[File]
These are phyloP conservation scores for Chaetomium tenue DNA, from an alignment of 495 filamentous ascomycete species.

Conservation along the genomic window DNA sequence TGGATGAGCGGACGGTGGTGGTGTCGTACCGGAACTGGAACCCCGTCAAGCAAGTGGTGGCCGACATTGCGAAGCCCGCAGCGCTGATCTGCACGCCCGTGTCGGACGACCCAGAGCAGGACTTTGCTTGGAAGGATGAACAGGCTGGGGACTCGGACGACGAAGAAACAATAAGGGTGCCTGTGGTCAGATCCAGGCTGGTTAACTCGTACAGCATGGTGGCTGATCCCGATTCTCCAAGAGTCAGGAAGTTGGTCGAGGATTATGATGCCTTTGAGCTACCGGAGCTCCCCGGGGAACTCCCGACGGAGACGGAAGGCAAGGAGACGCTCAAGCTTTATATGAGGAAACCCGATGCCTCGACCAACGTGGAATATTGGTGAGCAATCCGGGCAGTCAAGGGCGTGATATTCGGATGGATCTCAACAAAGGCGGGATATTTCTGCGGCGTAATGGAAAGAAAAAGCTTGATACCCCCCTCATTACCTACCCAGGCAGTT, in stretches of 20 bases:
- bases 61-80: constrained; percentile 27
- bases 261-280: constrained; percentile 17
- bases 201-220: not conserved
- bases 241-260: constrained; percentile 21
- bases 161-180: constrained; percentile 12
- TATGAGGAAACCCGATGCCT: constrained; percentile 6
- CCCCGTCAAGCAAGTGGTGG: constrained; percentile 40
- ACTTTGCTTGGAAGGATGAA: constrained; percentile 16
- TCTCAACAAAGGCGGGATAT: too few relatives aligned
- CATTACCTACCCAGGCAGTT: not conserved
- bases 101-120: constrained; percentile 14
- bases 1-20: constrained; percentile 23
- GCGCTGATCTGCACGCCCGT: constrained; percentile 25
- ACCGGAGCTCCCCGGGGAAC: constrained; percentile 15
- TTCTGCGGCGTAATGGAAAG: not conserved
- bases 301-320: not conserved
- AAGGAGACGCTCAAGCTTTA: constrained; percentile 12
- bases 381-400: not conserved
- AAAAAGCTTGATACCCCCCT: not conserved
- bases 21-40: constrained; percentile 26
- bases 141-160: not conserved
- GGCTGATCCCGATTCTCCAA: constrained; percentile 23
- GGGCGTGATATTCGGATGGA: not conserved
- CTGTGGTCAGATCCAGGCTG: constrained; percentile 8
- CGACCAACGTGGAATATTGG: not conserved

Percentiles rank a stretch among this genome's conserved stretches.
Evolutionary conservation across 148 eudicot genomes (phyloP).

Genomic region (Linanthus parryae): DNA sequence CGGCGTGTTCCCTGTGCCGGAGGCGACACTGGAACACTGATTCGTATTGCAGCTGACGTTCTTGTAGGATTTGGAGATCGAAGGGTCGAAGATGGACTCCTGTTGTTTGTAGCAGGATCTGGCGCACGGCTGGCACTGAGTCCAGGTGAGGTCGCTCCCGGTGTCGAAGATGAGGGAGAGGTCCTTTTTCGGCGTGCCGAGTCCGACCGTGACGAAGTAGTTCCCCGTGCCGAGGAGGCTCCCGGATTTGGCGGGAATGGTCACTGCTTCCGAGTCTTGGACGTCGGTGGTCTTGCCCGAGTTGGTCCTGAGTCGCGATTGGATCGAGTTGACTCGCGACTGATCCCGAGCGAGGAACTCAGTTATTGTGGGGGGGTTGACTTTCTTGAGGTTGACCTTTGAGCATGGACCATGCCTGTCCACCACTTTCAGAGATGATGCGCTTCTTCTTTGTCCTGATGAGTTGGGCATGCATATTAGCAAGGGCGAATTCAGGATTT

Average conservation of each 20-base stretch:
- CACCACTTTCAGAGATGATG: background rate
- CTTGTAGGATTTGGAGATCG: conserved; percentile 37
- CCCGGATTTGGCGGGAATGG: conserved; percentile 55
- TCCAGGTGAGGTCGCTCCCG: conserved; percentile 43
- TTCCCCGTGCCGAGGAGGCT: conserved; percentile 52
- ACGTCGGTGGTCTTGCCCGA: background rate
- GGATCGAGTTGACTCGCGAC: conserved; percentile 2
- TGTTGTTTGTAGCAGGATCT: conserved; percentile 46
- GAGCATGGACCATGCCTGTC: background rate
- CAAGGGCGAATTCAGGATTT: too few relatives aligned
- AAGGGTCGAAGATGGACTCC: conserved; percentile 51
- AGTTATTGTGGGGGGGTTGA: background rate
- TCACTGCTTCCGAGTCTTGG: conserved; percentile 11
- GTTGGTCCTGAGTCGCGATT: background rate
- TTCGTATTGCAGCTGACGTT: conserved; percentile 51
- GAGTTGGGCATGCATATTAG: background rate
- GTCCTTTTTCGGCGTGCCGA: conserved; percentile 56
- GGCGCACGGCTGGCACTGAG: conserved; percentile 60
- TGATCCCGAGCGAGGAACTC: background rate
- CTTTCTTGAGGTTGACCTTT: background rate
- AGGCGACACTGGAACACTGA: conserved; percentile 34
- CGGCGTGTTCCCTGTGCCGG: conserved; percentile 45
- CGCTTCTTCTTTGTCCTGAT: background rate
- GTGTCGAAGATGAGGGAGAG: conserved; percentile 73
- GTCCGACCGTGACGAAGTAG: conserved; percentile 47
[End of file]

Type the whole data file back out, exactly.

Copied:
These are phyloP conservation scores for Chaetomium tenue DNA, from an alignment of 495 filamentous ascomycete species.

Conservation along the genomic window DNA sequence TGGATGAGCGGACGGTGGTGGTGTCGTACCGGAACTGGAACCCCGTCAAGCAAGTGGTGGCCGACATTGCGAAGCCCGCAGCGCTGATCTGCACGCCCGTGTCGGACGACCCAGAGCAGGACTTTGCTTGGAAGGATGAACAGGCTGGGGACTCGGACGACGAAGAAACAATAAGGGTGCCTGTGGTCAGATCCAGGCTGGTTAACTCGTACAGCATGGTGGCTGATCCCGATTCTCCAAGAGTCAGGAAGTTGGTCGAGGATTATGATGCCTTTGAGCTACCGGAGCTCCCCGGGGAACTCCCGACGGAGACGGAAGGCAAGGAGACGCTCAAGCTTTATATGAGGAAACCCGATGCCTCGACCAACGTGGAATATTGGTGAGCAATCCGGGCAGTCAAGGGCGTGATATTCGGATGGATCTCAACAAAGGCGGGATATTTCTGCGGCGTAATGGAAAGAAAAAGCTTGATACCCCCCTCATTACCTACCCAGGCAGTT, in stretches of 20 bases:
- bases 61-80: constrained; percentile 27
- bases 261-280: constrained; percentile 17
- bases 201-220: not conserved
- bases 241-260: constrained; percentile 21
- bases 161-180: constrained; percentile 12
- TATGAGGAAACCCGATGCCT: constrained; percentile 6
- CCCCGTCAAGCAAGTGGTGG: constrained; percentile 40
- ACTTTGCTTGGAAGGATGAA: constrained; percentile 16
- TCTCAACAAAGGCGGGATAT: too few relatives aligned
- CATTACCTACCCAGGCAGTT: not conserved
- bases 101-120: constrained; percentile 14
- bases 1-20: constrained; percentile 23
- GCGCTGATCTGCACGCCCGT: constrained; percentile 25
- ACCGGAGCTCCCCGGGGAAC: constrained; percentile 15
- TTCTGCGGCGTAATGGAAAG: not conserved
- bases 301-320: not conserved
- AAGGAGACGCTCAAGCTTTA: constrained; percentile 12
- bases 381-400: not conserved
- AAAAAGCTTGATACCCCCCT: not conserved
- bases 21-40: constrained; percentile 26
- bases 141-160: not conserved
- GGCTGATCCCGATTCTCCAA: constrained; percentile 23
- GGGCGTGATATTCGGATGGA: not conserved
- CTGTGGTCAGATCCAGGCTG: constrained; percentile 8
- CGACCAACGTGGAATATTGG: not conserved

Percentiles rank a stretch among this genome's conserved stretches.
Evolutionary conservation across 148 eudicot genomes (phyloP).

Genomic region (Linanthus parryae): DNA sequence CGGCGTGTTCCCTGTGCCGGAGGCGACACTGGAACACTGATTCGTATTGCAGCTGACGTTCTTGTAGGATTTGGAGATCGAAGGGTCGAAGATGGACTCCTGTTGTTTGTAGCAGGATCTGGCGCACGGCTGGCACTGAGTCCAGGTGAGGTCGCTCCCGGTGTCGAAGATGAGGGAGAGGTCCTTTTTCGGCGTGCCGAGTCCGACCGTGACGAAGTAGTTCCCCGTGCCGAGGAGGCTCCCGGATTTGGCGGGAATGGTCACTGCTTCCGAGTCTTGGACGTCGGTGGTCTTGCCCGAGTTGGTCCTGAGTCGCGATTGGATCGAGTTGACTCGCGACTGATCCCGAGCGAGGAACTCAGTTATTGTGGGGGGGTTGACTTTCTTGAGGTTGACCTTTGAGCATGGACCATGCCTGTCCACCACTTTCAGAGATGATGCGCTTCTTCTTTGTCCTGATGAGTTGGGCATGCATATTAGCAAGGGCGAATTCAGGATTT

Average conservation of each 20-base stretch:
- CACCACTTTCAGAGATGATG: background rate
- CTTGTAGGATTTGGAGATCG: conserved; percentile 37
- CCCGGATTTGGCGGGAATGG: conserved; percentile 55
- TCCAGGTGAGGTCGCTCCCG: conserved; percentile 43
- TTCCCCGTGCCGAGGAGGCT: conserved; percentile 52
- ACGTCGGTGGTCTTGCCCGA: background rate
- GGATCGAGTTGACTCGCGAC: conserved; percentile 2
- TGTTGTTTGTAGCAGGATCT: conserved; percentile 46
- GAGCATGGACCATGCCTGTC: background rate
- CAAGGGCGAATTCAGGATTT: too few relatives aligned
- AAGGGTCGAAGATGGACTCC: conserved; percentile 51
- AGTTATTGTGGGGGGGTTGA: background rate
- TCACTGCTTCCGAGTCTTGG: conserved; percentile 11
- GTTGGTCCTGAGTCGCGATT: background rate
- TTCGTATTGCAGCTGACGTT: conserved; percentile 51
- GAGTTGGGCATGCATATTAG: background rate
- GTCCTTTTTCGGCGTGCCGA: conserved; percentile 56
- GGCGCACGGCTGGCACTGAG: conserved; percentile 60
- TGATCCCGAGCGAGGAACTC: background rate
- CTTTCTTGAGGTTGACCTTT: background rate
- AGGCGACACTGGAACACTGA: conserved; percentile 34
- CGGCGTGTTCCCTGTGCCGG: conserved; percentile 45
- CGCTTCTTCTTTGTCCTGAT: background rate
- GTGTCGAAGATGAGGGAGAG: conserved; percentile 73
- GTCCGACCGTGACGAAGTAG: conserved; percentile 47